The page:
Prior to the early 1990’s Schools of Religion and Seminaries efforts to deliver educational experiences off campus consisted of extension centers and correspondence classes. For those that do not remember the 1990’s if a person was enrolled in a correspondence class they would receive an envelope in the mail that included the class syllabus and notes. For some this information came in a box that included the textbooks. A student would work on one’s own and mail completed assignments back to the professor. The professor would grade the assignment and mail it back to the student. For some students it could take several weeks (or more) before they received their graded assignment. The courses were designed to provide on campus, extension centers, and correspondence students with the same knowledge.
Residential Campus and Online Degrees
With advancements in technology, platforms began to appear in the market place that provided a delivery system for online education. The early adopters, and for the most part later adopters, of online education focused on how to provide the same education (knowledge) online that was being provided on campus, at extension centers, and through correspondence courses. The driving force to deliver the same curriculum experience was the accrediting agencies. Most schools that ventured into online education found themselves needing to prove to the accrediting agencies that online education was of equal quality to a residential degree program. Care was taken to use the same texts, notes, syllabus, and assignments to avoid questioning from the accrediting agency regarding learner outcomes. The easiest path to take was show the courses and degrees are the same regardless of the delivery system. The goal was to prove students know the same things regardless of where they took the course.
Online Campus and Degrees
During my years of teaching at a residential seminary very seldom did I hear from churches that our students didn’t have enough knowledge of the Bible, church history, theology, or ministry areas. The feedback normally would include insights similar to they don’t know how to relate to others, they do not handle conflict well, they can’t build a volunteer team, or they are weak in organization and administration. Our degrees included courses that covered the “how to” of all of these and more. What was missing seemed to be the application of what was learned.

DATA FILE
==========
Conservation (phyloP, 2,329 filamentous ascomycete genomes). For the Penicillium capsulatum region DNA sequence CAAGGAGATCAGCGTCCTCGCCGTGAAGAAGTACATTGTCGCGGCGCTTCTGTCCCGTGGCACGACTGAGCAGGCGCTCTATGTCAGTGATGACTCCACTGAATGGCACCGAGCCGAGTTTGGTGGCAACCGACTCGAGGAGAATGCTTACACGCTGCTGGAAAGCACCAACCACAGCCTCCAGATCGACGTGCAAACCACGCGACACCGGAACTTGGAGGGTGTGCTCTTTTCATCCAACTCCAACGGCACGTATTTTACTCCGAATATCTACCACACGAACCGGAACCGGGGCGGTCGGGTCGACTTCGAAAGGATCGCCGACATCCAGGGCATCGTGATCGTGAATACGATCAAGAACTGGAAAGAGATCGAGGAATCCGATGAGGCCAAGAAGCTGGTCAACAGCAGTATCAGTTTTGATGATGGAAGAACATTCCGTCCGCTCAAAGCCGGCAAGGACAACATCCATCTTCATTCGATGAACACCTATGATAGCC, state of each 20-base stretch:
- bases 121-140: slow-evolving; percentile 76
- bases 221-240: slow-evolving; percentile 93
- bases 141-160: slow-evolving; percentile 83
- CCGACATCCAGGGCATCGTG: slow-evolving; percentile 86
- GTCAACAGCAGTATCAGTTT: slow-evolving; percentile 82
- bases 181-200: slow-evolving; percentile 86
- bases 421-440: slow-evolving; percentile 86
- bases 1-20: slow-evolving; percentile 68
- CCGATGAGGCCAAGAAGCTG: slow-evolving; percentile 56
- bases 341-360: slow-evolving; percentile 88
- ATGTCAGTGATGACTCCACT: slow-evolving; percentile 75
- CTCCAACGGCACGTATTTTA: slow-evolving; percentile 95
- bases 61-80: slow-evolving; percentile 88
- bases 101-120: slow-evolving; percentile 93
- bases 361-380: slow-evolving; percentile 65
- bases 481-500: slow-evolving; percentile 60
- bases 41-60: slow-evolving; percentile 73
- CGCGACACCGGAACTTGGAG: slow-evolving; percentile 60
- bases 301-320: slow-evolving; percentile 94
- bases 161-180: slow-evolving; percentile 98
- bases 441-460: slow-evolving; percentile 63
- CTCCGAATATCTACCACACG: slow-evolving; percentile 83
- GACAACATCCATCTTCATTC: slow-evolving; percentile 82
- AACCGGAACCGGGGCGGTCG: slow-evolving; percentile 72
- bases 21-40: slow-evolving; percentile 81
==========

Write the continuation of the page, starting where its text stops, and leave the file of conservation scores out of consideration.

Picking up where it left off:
At least one online seminary has been strategic in developing degrees that include application of course content with supervision. A degree that is application focused and requires a mentor provides an enhanced educational experience for ministry. It is not a degree that says knowledge is not important rather it goes beyond just knowing. It is the type of degree that provides on the job training for the student. The degree helps the student determine if they are doing the right things the right way.
Being application focused means the student needs to be involved in ministry. I noticed during my time of teaching on campus that students that were involved in ministry, as opposed to those sitting in the pews, took seminary more seriously and valued what they were learning because they could make application in their current ministry. The classes in these application degrees have an assignment or project that requires the student to apply what they have learned so the professor can provide feedback for improvement.
Having the requirement that each student is to select a qualified mentor for each class strengthens the degree programs allowing the student to have a coach that has been through what the student is experiencing. The mentor can add value to the learning experience as they share from the lessons they have learned through years of service and ministry.
If you would like to know more about an application focused degree we would like to talk to you. To set up an appointment with an academic coach, call 866-931-4300 or email email@example.com.
About the Writer: Dr. Gary Waller has served as Dean of Distance Learning at a large denominational seminary, Vice President of an online seminary, served on staff of several churches in Texas providing leadership in the areas of staff supervision, financial and church administration, strategic planning, and lay mobilization. He current serves as an Administrative Pastor, administrative specialist to a large denominational state convention, and professor at Rockbridge Seminary, a fully online accredited seminary.